Newark’s Namesake Played a Proud Part in England’s History

History and Landscape
Published January 15, 1998

Newark’s Namesake Played a Proud Part in England’s History

| Published January 15, 1998

Mayor Roy Bird and Mrs. Bird stand on the steps of the Town Hall while a young girl presents flowers to Mrs. Gibson The Newark Public Library

'In the beginning' is the opening phrase not only of this article, but for the following three as well, while we look at our mother city as well as Newark-on-Trent, England, and the New Haven Colony that is now Connecticut, from which Newark, New Jersey, emerged.

In doing so, we will meet Newark's first secular and spiritual leaders, Robert Treat and the Rev. Abraham Pierson, and examine the early village of Newark, considered 'one of the most charming villages of the old British Empire, ' with its church, home lots, streets, greens, mill and ferry. Newark-on-Trent, which our Newark might very well call home, has a well-documented history stretching back over 1,000 years. Archeological evidence shows it was a Roman settlement where agriculture was the primary activity.

This Newark's first recorded settlement was started by the Saxons and matured with the coming of the Danes in the ninth century. About this time, the name NeuWere was identified with the community. Later, it became New Work, and eventually Newark. Newark Castle was built by Alexander, bishop of Lincoln and the lord mayor of Newark from 1125-48. While it served as a defense post, it was also, from the outset, 'a sumptuous, if fortified, palace.' In the English Civil War of 1642-46, the town served as an important Royalist stronghold for Charles I, withstanding three bitter and prolonged sieges by Parliamentary forces. The community was reduced at a terrible cost before surrender came. Newark finally fell to Cromwell's forces. The present ruinous condition of Newark's chief landmark was the result not so much of military attack but its ordered demolition by Parliament. Fortunately, these orders were neither efficiently nor completely carried out. As a result, the region's chief romantic ruin survives.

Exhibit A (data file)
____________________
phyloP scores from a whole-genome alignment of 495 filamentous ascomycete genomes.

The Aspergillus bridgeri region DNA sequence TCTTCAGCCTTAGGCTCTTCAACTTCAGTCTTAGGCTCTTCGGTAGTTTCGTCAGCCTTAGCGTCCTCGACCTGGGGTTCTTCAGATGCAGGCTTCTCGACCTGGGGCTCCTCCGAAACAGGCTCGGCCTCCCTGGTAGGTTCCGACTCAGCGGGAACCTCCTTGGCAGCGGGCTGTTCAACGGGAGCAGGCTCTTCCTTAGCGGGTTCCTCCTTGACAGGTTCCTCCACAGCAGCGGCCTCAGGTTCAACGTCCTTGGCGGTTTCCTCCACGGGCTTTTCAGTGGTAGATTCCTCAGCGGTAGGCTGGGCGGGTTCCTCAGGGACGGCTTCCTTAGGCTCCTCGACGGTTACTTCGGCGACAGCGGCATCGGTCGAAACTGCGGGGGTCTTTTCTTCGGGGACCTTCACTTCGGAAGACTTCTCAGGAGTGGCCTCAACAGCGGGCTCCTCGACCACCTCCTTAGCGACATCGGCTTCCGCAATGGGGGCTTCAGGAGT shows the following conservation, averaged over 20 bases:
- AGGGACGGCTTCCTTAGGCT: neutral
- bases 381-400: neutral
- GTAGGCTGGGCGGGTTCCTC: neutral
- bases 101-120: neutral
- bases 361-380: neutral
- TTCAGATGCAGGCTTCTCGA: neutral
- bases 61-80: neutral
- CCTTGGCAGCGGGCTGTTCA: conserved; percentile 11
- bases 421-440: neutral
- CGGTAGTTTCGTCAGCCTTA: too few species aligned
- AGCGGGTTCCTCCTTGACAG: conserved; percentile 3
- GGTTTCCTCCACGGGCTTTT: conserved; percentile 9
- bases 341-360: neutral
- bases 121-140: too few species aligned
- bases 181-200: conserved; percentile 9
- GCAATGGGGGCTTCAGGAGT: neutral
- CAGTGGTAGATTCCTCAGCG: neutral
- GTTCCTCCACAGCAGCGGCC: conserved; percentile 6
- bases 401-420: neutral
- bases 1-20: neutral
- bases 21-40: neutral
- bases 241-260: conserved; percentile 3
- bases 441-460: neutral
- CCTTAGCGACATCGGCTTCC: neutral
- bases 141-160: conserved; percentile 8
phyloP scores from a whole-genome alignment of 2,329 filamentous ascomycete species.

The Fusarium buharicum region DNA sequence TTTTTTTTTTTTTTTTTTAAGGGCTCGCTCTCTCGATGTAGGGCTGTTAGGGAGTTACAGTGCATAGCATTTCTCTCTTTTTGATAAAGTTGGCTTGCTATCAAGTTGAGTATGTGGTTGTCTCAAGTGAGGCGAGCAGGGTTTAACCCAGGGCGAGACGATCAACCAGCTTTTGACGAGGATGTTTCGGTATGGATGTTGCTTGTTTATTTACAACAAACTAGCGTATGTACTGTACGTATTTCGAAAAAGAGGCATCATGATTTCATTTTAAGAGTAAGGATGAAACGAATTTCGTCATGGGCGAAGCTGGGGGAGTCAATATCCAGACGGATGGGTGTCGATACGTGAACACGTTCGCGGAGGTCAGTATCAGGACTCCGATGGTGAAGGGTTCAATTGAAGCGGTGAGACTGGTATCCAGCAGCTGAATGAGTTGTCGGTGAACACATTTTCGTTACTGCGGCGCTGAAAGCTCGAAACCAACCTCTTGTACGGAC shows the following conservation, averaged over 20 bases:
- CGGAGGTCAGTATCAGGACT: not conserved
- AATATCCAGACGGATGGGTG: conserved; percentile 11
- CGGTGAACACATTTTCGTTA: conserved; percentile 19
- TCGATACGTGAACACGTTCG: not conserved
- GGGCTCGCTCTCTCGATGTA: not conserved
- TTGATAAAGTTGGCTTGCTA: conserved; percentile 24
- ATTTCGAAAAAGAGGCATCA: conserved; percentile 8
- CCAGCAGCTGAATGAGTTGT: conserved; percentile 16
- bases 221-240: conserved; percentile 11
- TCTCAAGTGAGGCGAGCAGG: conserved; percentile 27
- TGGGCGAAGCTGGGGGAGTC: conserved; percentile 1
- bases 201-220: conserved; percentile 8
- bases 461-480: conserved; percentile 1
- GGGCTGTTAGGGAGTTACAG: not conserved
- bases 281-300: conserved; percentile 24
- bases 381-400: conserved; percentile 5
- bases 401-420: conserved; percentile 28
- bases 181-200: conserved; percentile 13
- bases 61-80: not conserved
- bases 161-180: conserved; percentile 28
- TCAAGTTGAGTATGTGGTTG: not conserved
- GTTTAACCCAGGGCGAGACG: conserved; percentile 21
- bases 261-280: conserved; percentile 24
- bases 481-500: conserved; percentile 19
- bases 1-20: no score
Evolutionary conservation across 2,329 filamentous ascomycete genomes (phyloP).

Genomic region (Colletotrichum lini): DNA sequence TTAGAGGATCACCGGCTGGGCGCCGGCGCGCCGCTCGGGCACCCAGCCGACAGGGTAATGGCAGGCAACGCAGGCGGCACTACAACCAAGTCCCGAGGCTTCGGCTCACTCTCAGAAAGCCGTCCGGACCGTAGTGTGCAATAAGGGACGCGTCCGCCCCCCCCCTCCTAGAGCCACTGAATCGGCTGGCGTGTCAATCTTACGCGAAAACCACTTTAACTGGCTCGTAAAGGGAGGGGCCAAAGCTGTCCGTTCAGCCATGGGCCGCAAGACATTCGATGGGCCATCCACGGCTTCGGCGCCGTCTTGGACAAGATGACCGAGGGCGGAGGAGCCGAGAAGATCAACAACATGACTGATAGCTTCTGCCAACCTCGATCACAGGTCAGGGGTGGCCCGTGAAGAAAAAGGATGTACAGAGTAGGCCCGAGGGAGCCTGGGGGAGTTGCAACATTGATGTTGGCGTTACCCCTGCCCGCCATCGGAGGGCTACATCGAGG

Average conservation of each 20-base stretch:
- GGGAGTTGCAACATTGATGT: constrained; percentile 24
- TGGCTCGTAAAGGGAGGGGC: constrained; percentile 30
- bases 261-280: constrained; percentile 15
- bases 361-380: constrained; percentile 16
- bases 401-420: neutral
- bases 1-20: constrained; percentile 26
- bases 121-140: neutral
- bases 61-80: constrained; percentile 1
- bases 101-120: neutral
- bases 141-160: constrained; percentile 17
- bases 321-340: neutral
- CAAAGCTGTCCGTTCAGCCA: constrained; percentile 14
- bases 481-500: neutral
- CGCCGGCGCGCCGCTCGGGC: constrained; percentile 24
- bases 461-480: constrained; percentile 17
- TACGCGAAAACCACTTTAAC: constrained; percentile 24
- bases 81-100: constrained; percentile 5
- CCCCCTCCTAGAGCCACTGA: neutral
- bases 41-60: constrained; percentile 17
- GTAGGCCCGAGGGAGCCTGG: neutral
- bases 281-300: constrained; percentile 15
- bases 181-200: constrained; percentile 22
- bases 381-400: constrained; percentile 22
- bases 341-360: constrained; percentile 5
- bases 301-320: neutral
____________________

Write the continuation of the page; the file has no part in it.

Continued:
In the 18th century, Newark-on-Trent more than rebounded from its earlier trials to become prosperous from tanning, milling and brewing. Situated in the heart of one of England's most bountiful agricultural regions, its market center was and remains one of the busiest. Wool and leather manufactures also made it a prosperous place. In 1791, a newspaper noted that, 'so great is the call for new homes in this town that the bricklayers have scarcely time to build them.' Most of the fine brick structures being restored today date from that period. Late in the 18th century, while visiting Newark, John Wesley, founder of Methodism, described the little town 'as one of the most elegant in England.' The 19th century saw the continued growth of the malt trade along with the emergence of engineering and large-scale agricultural developments, both in Newark and its rich green hinterland. As a result, further construction of important Victorian structures continued with buildings such as the Corn Exchange, the Gilstrap Library and the Ossington Coffee Palace. The latter was a gift of Lady Ossington of Ossington Hall, a leading local temperance campaigner. 'It was her intention that the presence of the coffee palace should encourage farmers away from town pubs on market day for non-intoxicating refreshment.' In Lady Ossington's time, Newark had 55 pubs and eight breweries. The poor woman is probably spinning in her grave, for just recently Ossington Hall was restored as one of the region's leading restaurants and pubs. Today, Newark-on-Trent is part of the Newark and Sherwood District in the County of Nottinghamshire, and is a co-partner with 80 other communities sharing expenses as well as benefits of a new regionalization. The old argument of historical integrity and 'it can't or shouldn't be done' has been shattered.